Life of Grosse Pointe boys celebrated in Día de los Muertos ceremony
Grosse Pointe — Family gathered Saturday for a celebration of life ceremony remembering two young boys killed in a fire that swept through their home Monday morning.
A framed photo of Logan Connolly, 9, and Briggs Connolly, 11, sat at the center of the ofrendas, an altar surrounded by pink and orange flowers, candles and things that they loved including drawings, hockey skates and a box of Cheerios.
The Grosse Pointe Academy Field House was filled for the brothers' funeral in accordance with Día de los Muertos (Day of the Dead), which is celebrated from Oct. 31 until Nov. 2.
Family friends dressed in Red Wings jerseys joined together in song, "When Irish Eyes Are Smiling."
"I can see my mom holding her breath trying to see what I'm going to say next, but even I don't know what I'm going to say next," the father's brother said while wearing his USA hockey jersey. "Walter (Connolly) poured his heart into Briggs and Logan. ... We're taking this minute by minute and don't know what's going to happen. I'm still having trouble processing this."
The brothers died of smoke and soot inhalation, and their deaths were accidental, the Wayne County Medical Examiner's Office said Thursday.
Just before sunrise on Monday, neighbors saw smoke and then heard screams for help coming from a home on Fisher Road, where the boys lived with their parents. Firefighters found the first floor fully engulfed. Once firefighters entered, a search of the home revealed the bodies of the two children in an upper bedroom.
Stephen Poloni, Grosse Pointe Public Safety director, confirmed the fire started in the kitchen. He couldn't say with certainty that a toaster in the kitchen of the Grosse Pointe home sparked the deadly blaze but it was among appliances from the kitchen being sent out for testing as part of the investigation into the fire.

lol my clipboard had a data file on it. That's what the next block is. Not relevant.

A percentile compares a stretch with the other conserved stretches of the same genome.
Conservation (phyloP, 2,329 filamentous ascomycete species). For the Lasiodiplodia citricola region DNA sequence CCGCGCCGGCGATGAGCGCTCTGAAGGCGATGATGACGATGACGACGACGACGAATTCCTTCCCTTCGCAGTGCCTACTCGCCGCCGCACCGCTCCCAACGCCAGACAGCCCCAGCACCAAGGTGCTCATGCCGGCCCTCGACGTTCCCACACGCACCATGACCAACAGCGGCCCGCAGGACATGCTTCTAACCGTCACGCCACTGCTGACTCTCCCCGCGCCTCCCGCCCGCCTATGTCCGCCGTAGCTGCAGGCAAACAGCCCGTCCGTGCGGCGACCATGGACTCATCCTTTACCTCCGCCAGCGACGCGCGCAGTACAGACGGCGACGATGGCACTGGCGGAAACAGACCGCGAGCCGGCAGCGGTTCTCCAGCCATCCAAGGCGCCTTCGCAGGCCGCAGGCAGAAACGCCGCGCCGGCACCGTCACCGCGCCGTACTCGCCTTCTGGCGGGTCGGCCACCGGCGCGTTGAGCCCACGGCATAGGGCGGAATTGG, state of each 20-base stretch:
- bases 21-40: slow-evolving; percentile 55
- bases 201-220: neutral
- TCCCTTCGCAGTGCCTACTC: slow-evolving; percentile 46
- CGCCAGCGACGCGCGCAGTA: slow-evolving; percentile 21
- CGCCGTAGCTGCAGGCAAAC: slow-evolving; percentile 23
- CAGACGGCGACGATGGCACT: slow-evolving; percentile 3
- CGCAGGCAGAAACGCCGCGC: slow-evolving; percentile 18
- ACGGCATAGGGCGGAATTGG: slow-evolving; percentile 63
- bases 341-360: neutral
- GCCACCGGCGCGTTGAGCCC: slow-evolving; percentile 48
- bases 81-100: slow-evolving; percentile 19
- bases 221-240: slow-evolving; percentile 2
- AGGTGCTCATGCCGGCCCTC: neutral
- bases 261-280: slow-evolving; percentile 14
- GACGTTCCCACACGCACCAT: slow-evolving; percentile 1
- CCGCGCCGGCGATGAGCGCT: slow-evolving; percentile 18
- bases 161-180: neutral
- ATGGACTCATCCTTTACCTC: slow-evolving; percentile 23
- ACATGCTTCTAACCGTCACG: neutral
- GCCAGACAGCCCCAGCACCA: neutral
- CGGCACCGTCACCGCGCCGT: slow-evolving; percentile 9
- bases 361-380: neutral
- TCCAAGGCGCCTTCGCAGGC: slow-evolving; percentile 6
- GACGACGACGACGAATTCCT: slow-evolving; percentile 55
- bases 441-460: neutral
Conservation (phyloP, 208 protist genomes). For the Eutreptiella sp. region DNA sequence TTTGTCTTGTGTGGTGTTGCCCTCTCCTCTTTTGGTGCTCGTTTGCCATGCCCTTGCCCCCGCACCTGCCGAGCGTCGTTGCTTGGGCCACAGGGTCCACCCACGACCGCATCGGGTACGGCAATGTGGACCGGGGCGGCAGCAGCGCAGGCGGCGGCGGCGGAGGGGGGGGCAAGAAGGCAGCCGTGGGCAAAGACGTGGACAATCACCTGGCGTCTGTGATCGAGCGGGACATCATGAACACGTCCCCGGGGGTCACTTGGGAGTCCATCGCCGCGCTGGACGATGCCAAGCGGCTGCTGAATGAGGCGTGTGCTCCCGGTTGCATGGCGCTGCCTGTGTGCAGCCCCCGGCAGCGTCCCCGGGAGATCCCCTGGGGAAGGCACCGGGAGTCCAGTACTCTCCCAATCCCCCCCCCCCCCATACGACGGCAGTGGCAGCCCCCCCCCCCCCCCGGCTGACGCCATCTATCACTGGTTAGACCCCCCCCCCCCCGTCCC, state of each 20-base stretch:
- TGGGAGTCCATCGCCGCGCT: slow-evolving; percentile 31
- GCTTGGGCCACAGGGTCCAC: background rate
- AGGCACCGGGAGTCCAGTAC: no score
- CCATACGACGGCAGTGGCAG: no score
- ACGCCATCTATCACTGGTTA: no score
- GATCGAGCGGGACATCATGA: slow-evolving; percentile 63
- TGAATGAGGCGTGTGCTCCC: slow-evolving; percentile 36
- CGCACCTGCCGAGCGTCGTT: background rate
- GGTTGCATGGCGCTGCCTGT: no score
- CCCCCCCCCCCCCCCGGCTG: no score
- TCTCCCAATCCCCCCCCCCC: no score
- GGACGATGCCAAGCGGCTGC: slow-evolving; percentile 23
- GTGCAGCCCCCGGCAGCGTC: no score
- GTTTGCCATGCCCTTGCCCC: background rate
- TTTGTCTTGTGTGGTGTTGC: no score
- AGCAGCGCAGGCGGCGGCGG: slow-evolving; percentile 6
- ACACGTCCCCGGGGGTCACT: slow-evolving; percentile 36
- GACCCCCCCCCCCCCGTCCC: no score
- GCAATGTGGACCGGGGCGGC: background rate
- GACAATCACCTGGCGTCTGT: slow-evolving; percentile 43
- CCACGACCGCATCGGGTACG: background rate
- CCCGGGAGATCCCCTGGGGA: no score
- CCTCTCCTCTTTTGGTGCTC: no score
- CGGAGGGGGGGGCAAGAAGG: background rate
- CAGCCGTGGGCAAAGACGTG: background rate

The brothers deaths prompted a "sticks out" tribute across Metro Detroit's hockey community. The brothers were hockey players.
Their father, Walter Connolly, took the podium to address the full gymnasium saying he'd like to express his gratitude for all who have paid their respects, but also to the hockey world.
"NHL players are often too lauded for checks, pass, safe and wins, but not the utmost courage and class as models for young people," he said. "When my sons watched games, I said you don’t have to be a professional hockey player, but you do have to be like the Steve Yzermans … off the ice. I’m told there are hockey sticks on porches all over the country and I'm grateful."
Briggs had a selflessness that made his father smile. When he couldn't play hockey after his surgery, he insisted on going to each practice to cheer on his teammates.
"On Sunday night, we sat at family dinner and he was beaming," he said holding back tears. "So proudly because he was going to get the hardhat from the team. He said, 'and I get to put my name on it.'"
He said Briggs was an artist while Logan was "the boy with the soul of a clown."
"Even when I didn't want to encourage his shenanigans, I couldn't help but laugh," he said. "One day, we were in the locker room and he put his protective cup on backward and said, 'Look, dad, I got the butt cup.' Then he started singing, 'I got the butt cup, I got the butt cup' then he said, 'who dares come fight the king of the butt cup?'
"Unfortunately, there were a number of people in the room," he said laughing with the crowd.
Lastly, Connolly asked people not to feel uncomfortable or pity them.
"Instead of thinking how sad, there are the parents who lost their boys ... think there go the mother and father who experienced unconditional love ... for 9 and 11 years," he said.